Providing ‘balance’ has become an ideal to strive for in the ABC, but it carries within it some significant flaws.

To have a ‘balance’, you require a fulcrum/centre point. How do we know whether the fulcrum/centre has moved ‘Left’ or ‘Right’ over time? Or, does it depend on the ideological stance of the current government or the management policy of the media outlet? Where is the ‘fulcrum’ in the debate on climate change, on same sex marriage, or increasing the population of Australia?

How many times have any of the following appeared as a commentator on an ABC program in the last 3 months: a genuine climate scientist, a spokesperson from the Occupy movement, a pacifist, an atheist, a passionate humanist, or a Marxist? Yet it is not difficult to list the many appearances of Peter Reith, people from the Institute of Public Affairs, Judith Sloan (who appears on Q&A tonight for the fourth time) , Mark Textor, Clive Palmer and so on. On some program panels, debate often appears to be between a conservative and an ultra-conservative commentator, and quite often between men.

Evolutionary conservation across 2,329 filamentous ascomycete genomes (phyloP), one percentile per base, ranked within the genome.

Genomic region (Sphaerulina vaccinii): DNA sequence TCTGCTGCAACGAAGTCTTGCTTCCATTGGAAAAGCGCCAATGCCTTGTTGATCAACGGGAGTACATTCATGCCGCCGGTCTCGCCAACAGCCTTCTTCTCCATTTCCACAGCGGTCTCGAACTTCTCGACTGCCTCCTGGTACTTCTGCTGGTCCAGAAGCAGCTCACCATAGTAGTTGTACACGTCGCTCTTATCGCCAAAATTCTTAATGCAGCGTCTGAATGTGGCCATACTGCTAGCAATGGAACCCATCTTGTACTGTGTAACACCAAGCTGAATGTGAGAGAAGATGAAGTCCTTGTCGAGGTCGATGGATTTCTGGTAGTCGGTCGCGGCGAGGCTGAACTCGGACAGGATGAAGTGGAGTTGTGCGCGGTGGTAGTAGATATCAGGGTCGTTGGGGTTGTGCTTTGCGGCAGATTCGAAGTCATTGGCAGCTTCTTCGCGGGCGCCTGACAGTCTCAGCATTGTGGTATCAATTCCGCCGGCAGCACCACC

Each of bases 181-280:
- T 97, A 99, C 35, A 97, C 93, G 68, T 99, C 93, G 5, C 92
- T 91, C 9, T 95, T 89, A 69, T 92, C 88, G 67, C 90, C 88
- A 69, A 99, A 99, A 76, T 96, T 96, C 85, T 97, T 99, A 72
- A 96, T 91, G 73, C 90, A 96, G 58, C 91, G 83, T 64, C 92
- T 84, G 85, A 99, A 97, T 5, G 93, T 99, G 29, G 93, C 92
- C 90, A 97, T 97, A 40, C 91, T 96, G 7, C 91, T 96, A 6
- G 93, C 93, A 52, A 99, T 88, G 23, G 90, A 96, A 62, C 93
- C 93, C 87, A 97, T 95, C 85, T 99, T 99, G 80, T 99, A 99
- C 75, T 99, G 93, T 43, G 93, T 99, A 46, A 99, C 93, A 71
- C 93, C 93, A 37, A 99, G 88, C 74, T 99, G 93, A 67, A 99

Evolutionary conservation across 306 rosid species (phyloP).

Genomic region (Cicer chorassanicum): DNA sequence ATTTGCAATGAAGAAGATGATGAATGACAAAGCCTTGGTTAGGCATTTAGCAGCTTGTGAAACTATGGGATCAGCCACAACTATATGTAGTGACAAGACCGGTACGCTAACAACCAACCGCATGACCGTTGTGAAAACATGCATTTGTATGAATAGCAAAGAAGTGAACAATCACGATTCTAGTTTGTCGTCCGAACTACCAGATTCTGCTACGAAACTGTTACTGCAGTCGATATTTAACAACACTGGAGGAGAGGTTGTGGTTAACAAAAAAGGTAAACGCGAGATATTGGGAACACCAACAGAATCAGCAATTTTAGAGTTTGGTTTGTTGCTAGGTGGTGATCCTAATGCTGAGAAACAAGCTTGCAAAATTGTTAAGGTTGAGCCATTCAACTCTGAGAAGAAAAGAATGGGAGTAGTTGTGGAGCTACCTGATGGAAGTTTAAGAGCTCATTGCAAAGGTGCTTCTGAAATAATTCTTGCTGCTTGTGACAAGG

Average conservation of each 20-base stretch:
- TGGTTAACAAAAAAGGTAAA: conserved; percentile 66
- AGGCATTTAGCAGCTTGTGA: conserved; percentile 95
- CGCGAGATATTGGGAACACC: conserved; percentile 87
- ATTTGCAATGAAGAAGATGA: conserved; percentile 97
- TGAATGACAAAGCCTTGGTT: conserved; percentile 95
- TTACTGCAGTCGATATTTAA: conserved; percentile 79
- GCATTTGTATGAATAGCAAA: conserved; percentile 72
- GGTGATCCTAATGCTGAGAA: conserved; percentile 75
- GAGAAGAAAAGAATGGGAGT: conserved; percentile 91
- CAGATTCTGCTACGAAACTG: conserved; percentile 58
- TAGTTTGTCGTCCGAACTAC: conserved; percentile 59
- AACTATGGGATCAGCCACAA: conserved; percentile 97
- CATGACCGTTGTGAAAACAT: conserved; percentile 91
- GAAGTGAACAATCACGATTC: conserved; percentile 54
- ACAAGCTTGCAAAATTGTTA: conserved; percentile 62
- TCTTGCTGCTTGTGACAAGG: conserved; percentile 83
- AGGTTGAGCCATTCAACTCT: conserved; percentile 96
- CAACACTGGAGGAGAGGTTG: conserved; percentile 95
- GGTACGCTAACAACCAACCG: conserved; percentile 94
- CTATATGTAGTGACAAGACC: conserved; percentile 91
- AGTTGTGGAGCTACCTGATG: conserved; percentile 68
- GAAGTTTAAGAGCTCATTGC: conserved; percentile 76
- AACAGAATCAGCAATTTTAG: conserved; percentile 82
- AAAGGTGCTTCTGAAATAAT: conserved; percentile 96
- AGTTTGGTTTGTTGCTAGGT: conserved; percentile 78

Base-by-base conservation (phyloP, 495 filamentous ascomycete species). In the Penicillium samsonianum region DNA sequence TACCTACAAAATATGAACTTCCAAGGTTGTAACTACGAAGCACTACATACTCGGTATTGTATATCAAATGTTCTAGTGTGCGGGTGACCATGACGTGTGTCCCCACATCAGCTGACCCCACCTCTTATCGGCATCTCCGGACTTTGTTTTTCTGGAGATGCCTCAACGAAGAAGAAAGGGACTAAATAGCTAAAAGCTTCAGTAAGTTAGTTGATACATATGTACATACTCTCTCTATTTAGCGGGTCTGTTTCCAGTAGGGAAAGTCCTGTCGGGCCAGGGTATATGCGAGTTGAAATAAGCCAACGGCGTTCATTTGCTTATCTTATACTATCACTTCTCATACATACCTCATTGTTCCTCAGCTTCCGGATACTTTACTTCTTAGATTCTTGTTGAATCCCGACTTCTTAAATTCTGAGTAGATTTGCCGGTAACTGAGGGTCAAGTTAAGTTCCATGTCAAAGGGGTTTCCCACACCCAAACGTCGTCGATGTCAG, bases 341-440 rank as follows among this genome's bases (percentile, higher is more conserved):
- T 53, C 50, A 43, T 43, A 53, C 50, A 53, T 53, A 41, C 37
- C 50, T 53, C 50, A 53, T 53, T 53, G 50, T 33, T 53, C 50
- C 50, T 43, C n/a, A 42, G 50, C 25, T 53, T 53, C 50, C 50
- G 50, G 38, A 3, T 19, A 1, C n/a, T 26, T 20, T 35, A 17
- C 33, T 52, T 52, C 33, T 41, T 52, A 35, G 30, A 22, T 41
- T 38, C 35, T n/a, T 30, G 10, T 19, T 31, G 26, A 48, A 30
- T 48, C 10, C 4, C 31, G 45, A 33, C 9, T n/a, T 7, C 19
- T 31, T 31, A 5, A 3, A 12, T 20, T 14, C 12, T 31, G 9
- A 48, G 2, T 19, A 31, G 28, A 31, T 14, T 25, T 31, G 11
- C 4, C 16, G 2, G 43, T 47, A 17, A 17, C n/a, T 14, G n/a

‘Balance’? Where the hell is the fulcrum?

‘Balance’ in the ABC has also become a kind of tyranny. The ideal of ‘balance’ leads journalists to give minority, sometimes inaccurate and often ultra-conservative views more credence than they deserve. We are in desperate need of transparency about the ABC’s use of think tanks for commentary and the use of their spokespersons on panel programs (The Drum, Q&A, 7.30, RN Breakfast and so on).

Some frequent examples are: Centre for Independent Studies, Institute of Public Affairs, Sydney Institute and the Australian Environment Foundation — all of them seeming to push a similar pro-big business, free market, ideology.

Who are their corporate sponsors? Is it the Tobacco Industry? If not, why won’t they tell us who the corporate sponsors are? Does the ABC find out who their sponsors are before they put these people on air?

Surely we, the audience/public, deserve some declaration about who is supporting and sponsoring the think tank if they are appearing on our public broadcaster’s programs. We need to know which politicians are advising them or which corporate identities are on their board. Clive Palmer?